Driverless vehicles whizz across five new berths at Tuas Mega Port, which sits on a swathe of largely reclaimed land at the western tip of Singapore. Unmanned cranes loom overhead, circled by camera-fitted drones. The berths are the first of 21 due by 2027. When it is completed in 2040, the complex will be the largest container port on Earth, boasts psa International, its Singaporean owner.
Tuas is a vision of the future on two fronts. It illustrates how port operators the world over are deploying clever technologies to meet the demand for their services in the face of obstacles to the development of new facilities, from lack of space to environmental concerns. More fundamentally, the city-state’s investment, with construction costs estimated at $15bn, is part of a wave of huge bets by the broader logistics industry on the rising importance of Asia, and South-East Asia in particular. The imf expects the region’s five largest economies—Indonesia, Malaysia, Singapore, the Philippines and Thailand—to be the fastest-growing bloc in the world by trade volumes between 2022 and 2027. The result is that the map of global commerce and the blueprints for its critical nodes are being simultaneously redrawn.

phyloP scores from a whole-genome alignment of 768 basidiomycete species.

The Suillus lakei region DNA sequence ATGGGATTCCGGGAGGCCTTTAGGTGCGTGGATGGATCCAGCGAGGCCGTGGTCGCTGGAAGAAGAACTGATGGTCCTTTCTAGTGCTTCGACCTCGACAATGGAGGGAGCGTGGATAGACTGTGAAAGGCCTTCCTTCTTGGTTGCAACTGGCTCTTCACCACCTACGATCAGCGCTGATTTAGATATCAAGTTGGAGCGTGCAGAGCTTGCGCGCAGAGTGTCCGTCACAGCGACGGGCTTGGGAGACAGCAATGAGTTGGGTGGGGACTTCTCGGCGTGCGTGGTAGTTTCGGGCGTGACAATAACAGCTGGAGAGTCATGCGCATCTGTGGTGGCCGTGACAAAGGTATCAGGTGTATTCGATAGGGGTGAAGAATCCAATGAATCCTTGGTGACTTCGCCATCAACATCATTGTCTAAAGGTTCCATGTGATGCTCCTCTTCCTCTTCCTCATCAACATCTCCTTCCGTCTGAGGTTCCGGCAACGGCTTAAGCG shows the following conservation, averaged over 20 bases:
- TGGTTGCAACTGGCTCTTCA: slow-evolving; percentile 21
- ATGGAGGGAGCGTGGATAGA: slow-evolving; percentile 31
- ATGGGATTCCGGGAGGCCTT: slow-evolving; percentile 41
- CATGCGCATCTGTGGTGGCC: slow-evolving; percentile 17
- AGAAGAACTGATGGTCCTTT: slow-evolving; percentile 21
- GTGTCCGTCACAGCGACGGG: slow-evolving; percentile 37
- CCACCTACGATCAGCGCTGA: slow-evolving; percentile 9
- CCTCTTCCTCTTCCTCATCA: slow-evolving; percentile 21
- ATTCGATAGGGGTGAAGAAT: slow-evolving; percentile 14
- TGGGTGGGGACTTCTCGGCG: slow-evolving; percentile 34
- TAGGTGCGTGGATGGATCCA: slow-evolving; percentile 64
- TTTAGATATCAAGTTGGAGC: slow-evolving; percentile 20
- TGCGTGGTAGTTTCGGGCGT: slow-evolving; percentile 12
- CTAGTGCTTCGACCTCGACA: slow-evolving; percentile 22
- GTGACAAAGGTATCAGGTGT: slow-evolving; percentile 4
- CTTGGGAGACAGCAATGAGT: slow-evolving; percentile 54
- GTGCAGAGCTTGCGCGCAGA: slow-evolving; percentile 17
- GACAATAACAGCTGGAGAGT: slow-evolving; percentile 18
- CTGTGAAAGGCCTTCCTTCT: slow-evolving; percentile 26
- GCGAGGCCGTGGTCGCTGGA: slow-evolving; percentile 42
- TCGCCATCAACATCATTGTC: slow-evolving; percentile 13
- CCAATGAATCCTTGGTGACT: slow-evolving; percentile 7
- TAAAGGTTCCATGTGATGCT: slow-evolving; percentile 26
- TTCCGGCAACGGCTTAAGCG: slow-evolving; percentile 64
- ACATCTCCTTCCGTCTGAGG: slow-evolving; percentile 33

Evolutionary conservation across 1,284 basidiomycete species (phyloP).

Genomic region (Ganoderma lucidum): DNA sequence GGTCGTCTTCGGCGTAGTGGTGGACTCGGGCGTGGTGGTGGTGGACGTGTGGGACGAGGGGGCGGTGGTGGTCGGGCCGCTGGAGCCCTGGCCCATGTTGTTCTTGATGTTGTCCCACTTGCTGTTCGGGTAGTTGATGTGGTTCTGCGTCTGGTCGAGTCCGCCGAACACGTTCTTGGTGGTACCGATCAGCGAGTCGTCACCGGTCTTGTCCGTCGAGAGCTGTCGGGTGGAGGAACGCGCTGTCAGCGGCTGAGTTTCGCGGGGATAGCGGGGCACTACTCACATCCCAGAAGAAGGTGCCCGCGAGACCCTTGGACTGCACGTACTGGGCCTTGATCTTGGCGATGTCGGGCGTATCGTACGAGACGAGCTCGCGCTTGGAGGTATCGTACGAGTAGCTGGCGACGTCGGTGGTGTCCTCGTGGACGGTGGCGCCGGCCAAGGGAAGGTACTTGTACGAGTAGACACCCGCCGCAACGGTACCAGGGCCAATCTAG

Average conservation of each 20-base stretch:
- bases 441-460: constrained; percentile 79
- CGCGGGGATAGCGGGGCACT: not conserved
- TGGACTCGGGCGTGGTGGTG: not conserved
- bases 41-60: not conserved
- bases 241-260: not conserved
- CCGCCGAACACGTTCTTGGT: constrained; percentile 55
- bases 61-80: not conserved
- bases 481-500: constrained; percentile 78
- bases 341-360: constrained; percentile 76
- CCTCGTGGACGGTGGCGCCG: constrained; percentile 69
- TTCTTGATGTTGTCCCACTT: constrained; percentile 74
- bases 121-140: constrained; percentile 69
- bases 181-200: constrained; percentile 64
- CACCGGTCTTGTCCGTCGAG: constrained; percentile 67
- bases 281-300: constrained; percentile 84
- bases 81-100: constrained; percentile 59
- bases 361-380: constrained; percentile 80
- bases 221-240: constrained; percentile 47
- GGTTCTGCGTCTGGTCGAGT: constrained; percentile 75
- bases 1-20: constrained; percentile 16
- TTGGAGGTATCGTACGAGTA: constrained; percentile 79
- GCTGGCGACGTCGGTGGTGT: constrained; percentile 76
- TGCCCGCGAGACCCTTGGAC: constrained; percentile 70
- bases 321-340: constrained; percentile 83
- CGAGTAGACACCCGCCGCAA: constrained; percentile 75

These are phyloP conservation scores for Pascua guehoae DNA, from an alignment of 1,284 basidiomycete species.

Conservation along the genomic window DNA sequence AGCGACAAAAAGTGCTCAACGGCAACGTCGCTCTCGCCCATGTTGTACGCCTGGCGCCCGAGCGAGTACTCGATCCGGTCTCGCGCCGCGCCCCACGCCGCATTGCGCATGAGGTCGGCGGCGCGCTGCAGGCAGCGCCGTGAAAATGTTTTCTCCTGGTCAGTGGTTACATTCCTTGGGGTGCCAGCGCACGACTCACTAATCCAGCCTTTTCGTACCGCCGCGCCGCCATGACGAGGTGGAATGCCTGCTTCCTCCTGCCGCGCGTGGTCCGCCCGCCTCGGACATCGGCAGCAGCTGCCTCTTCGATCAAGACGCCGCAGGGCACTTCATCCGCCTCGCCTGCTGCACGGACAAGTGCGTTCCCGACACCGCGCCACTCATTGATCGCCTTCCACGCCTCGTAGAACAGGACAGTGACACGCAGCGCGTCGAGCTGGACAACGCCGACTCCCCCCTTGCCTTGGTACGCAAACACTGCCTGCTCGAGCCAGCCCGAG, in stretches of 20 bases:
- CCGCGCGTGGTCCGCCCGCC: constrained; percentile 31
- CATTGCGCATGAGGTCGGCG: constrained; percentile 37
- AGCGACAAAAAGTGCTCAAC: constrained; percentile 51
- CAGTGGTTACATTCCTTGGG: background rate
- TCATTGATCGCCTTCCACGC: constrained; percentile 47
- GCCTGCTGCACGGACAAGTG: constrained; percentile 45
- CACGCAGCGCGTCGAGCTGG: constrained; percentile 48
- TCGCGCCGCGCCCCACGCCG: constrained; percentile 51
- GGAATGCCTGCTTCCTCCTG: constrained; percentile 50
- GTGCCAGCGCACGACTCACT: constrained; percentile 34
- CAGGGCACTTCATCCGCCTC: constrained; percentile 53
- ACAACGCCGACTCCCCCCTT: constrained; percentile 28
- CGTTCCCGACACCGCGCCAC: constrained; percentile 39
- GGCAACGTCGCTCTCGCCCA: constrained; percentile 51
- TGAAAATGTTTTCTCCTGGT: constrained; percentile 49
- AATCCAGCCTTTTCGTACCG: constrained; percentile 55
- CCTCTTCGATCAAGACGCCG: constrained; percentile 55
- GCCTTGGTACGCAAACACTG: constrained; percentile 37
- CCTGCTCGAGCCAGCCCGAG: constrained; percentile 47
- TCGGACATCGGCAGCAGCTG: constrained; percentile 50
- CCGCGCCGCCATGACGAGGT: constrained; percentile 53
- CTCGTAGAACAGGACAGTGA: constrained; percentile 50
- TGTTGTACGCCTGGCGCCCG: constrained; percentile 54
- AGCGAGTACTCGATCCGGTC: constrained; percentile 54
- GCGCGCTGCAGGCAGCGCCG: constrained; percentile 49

Across the planet, the expansion of seaports is becoming tougher, notes Jean-Paul Rodrigue, a professor of transport geography at Hofstra University in Long Island. Space in the right locations is scarce. Critics of development, especially among environmentalists, are not. Last year a big port expansion in Piraeus, Greece, was blocked by courts for failing to provide the right assessment of its environmental impact. One in Veracruz, Mexico, was also stopped on environmental grounds.